High-intensity aerobic exercise can reverse some cellular aspects of aging, according to new research published in the journal Cell Metabolism. The findings show that this type of training significantly enhances cellular processes responsible for making new proteins, thus reversing a major adverse effect of aging.
For the study, researchers at Mayo Clinic compared high-intensity interval training, resistance training and combined training. Their aim was to find evidence that would help in the development of targeted therapies and exercise recommendations for people of various ages.
For more than 12 weeks, the researchers tracked metabolic and molecular changes in a group of young and older adults. They gathered the data 72 hours after the participants — who had been randomized into different exercise groups —┬ácompleted each type of training.
They found that all training types improved lean body mass and insulin sensitivity, but only high-intensity training and combined training improved aerobic capacity and mitochondrial function for skeletal muscle; decline in mitochondrial content and function are common in older adults.
High-intensity workouts also improved muscle protein content that not only enhanced energetic functions, but also caused muscle enlargement, particularly in older adults. A significant finding was that exercise training significantly enhanced cellular processes that are responsible for making new proteins. This contributes to protein synthesis, thus reversing a major adverse effect of aging.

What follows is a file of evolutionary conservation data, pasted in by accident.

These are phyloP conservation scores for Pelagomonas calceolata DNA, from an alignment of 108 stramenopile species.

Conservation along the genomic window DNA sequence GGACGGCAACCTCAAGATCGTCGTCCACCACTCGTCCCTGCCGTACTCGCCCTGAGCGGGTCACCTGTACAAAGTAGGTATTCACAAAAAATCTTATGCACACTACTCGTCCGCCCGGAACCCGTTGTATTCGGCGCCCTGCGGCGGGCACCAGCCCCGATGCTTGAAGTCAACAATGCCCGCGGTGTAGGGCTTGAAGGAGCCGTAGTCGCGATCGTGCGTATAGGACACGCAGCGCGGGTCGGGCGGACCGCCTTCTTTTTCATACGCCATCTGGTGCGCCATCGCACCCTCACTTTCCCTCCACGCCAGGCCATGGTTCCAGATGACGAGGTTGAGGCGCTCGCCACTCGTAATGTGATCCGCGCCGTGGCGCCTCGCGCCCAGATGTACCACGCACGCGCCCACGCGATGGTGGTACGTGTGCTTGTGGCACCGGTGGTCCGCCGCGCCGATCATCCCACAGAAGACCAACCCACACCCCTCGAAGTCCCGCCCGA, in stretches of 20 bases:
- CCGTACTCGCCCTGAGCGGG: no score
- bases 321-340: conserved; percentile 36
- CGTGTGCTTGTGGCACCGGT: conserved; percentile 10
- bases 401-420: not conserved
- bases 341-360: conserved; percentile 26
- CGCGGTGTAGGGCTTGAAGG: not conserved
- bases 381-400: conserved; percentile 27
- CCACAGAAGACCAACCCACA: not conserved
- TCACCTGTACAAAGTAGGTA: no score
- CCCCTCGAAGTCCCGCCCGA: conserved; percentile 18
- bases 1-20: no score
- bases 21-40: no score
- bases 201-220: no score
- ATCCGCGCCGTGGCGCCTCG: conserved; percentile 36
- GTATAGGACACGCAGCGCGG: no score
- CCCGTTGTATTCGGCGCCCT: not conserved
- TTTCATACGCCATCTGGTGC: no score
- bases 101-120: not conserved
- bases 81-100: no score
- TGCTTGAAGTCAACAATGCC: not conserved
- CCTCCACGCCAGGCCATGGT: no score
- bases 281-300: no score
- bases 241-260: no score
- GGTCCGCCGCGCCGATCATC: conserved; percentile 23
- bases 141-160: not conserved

“We encourage everyone to exercise regularly, but the take-home message for aging adults is that supervised high-intensity training is probably best, because, both metabolically and at the molecular level, it confers the most benefits, said K. Sreekumaran Nair, M.D., Ph.D., a Mayo Clinic endocrinologist and senior researcher on the study.
He said the high-intensity training reversed some manifestations of aging in the body’s protein function. Nair said, however, that adding resistance training a couple of days a week is needed for increasing muscle strength.
Some of the key findings of the study were:
- cardio-respiratory health, muscle mass, and insulin sensitivity improved in all training types;
- mitochondrial cellular function declined with age but improved with training;
- increase in muscle strength occurred only modestly with high-intensity interval training but occurred with resistance training alone or when added to the aerobic training;
- exercise improves skeletal muscle gene expression independent of age;
- exercise substantially enhanced the ribosomal proteins responsible for synthesizing new proteins, which is mainly responsible for enhanced mitochondrial function;
- training has little effect on skeletal muscle DNA energy transfer but promotes skeletal muscle protein expression with maximum effect in older adults.
Source: Mayo Clinic